Thursday, 1 November 2012
Suffixes revisited: The Desiderative Suffix
The Desiderative is properly a mood, not a tense, in Kareyku it is an infix that's attached to the verb and precedes the transition. This suffix is a reworking of a previous suffix I've mentioned, I'll make sure to straighten the whole thing up. In any case, the suffix is -tal- and we have some examples:
qappaka, I eat
qappatalka, I want to eat
This is how the Desiderative form works, pretty simple. If you want to negate the verb, you simply apply the negative transitions and you are done:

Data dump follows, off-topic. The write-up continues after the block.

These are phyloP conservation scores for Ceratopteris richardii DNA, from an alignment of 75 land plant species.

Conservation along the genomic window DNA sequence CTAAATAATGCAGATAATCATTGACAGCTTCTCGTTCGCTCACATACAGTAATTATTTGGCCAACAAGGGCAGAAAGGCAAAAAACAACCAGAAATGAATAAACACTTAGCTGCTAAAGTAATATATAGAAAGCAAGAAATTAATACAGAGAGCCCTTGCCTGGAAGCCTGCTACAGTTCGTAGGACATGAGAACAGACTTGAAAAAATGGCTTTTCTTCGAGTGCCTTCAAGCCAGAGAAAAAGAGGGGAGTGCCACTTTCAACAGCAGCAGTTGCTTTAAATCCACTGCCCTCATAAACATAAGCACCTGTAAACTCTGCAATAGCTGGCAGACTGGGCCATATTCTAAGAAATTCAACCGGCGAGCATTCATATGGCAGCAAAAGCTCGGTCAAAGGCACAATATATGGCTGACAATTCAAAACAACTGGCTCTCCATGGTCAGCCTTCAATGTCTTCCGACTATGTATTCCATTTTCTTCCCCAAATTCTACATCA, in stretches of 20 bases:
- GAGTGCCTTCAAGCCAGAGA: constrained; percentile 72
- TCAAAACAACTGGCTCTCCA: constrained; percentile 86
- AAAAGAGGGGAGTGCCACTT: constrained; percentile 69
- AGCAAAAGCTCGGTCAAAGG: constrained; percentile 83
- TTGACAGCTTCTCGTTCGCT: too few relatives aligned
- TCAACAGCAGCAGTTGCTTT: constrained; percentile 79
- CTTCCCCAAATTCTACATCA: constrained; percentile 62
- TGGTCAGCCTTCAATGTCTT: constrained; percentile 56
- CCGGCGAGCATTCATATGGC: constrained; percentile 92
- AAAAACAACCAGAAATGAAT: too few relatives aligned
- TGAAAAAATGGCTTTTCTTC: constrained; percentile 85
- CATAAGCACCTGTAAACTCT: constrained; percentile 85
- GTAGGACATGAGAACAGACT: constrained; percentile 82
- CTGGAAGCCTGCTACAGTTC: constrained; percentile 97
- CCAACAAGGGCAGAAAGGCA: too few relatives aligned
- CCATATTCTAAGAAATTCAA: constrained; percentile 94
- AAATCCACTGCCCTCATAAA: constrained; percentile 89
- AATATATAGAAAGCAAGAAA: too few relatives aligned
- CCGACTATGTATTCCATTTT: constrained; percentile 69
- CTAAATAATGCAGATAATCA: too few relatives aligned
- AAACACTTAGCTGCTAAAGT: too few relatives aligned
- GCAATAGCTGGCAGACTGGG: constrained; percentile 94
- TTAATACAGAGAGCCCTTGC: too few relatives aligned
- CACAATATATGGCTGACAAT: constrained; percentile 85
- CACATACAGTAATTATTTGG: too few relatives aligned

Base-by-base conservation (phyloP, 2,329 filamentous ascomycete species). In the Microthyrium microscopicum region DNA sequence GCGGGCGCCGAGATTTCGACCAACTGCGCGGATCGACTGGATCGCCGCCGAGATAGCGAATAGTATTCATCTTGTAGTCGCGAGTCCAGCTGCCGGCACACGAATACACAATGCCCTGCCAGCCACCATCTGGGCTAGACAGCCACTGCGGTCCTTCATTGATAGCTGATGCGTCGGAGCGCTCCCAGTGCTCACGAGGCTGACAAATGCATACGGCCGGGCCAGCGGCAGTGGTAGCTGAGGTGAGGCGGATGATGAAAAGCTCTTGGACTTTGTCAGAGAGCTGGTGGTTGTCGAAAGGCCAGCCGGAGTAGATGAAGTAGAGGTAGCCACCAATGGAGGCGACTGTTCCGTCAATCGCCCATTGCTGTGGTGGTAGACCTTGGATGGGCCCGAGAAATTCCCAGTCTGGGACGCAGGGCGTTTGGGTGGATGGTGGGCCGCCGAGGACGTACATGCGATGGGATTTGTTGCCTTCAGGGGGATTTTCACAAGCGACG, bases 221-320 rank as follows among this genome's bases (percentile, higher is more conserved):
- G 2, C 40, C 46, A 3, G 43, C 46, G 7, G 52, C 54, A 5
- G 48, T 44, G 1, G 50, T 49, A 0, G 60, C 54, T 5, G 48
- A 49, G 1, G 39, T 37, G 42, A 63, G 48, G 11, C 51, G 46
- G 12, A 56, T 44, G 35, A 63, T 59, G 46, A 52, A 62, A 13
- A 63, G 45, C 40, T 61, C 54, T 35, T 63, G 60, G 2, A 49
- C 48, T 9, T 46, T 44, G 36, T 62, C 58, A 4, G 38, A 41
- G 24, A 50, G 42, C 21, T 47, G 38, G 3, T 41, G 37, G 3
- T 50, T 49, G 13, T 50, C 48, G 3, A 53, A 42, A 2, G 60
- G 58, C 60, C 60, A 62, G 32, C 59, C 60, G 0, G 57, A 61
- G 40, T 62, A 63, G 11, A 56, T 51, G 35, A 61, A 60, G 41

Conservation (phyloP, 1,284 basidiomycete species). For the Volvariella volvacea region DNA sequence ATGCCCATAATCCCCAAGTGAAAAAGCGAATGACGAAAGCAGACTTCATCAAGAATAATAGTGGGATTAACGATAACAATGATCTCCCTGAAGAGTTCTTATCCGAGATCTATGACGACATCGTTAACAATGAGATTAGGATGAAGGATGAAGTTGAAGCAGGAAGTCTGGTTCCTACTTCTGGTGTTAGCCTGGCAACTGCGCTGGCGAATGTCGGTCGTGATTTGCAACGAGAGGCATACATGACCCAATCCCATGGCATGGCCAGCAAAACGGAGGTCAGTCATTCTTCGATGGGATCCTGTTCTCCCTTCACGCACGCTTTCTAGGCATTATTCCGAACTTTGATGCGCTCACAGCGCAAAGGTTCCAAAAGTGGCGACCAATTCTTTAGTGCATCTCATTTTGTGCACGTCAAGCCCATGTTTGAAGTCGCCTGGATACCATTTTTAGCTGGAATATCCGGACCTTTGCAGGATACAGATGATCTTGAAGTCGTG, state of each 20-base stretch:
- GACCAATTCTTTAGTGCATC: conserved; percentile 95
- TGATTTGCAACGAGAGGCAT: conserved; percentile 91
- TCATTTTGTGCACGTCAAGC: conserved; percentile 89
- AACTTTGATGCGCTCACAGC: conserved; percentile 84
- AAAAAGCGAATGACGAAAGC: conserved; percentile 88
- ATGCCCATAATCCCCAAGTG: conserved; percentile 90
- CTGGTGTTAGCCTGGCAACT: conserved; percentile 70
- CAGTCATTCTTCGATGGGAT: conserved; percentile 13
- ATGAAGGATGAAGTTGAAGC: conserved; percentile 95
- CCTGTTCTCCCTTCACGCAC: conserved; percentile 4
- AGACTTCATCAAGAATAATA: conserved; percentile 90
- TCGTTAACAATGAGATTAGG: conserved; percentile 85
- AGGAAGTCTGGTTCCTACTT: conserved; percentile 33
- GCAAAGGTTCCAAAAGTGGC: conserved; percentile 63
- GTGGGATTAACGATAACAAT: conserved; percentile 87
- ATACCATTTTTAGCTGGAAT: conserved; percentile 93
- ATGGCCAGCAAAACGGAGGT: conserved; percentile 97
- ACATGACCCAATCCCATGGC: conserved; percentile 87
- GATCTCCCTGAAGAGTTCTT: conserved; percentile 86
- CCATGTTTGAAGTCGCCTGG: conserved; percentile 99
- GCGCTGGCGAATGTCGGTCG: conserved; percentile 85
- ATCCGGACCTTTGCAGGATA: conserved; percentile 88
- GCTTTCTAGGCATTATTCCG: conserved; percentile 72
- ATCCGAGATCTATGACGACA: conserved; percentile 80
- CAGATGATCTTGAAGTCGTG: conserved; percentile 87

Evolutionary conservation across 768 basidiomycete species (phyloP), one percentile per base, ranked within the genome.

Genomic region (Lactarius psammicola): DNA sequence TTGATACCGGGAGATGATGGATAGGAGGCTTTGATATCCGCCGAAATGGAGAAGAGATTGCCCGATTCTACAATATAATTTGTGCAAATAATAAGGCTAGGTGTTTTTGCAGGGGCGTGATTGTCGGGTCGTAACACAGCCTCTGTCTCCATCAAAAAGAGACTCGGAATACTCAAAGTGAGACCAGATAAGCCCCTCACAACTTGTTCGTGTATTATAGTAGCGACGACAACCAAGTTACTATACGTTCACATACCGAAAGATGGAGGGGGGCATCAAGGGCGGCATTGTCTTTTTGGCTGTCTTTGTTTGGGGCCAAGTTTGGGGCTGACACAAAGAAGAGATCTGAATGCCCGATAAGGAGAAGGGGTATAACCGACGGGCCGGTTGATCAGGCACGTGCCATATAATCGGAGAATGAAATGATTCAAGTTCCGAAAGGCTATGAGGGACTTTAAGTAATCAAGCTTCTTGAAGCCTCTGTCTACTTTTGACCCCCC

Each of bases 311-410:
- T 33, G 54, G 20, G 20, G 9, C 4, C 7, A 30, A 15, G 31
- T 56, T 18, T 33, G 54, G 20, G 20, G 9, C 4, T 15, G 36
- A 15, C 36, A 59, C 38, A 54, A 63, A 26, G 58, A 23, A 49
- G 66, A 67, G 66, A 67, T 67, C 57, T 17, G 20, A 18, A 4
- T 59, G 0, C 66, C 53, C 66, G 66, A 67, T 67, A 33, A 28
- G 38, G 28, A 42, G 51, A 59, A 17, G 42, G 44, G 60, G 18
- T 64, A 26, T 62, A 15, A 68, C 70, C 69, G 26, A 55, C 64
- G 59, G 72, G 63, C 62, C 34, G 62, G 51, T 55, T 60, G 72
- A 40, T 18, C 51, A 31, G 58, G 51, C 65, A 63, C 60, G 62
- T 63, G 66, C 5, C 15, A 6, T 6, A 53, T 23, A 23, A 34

qappatalke, I don't want to eat
yeppatalke, I don't want to serve
This applies for all transitions and evidentials, of course;
inech yeppatalken, "yesterday I didn't want to attend you"
And we can even further apply other moods or voices, such as the passive;
kolla tokeytaltas, "the country wants to be protected"
Having set free this infix, I thought of reworking it into something much more useful such as this Desiderative form. In this way, nothing has been lost but a useful tool has been created to form such sentences as;
kollakume tokeytaltach, "for the sake of the country he wants to be protected"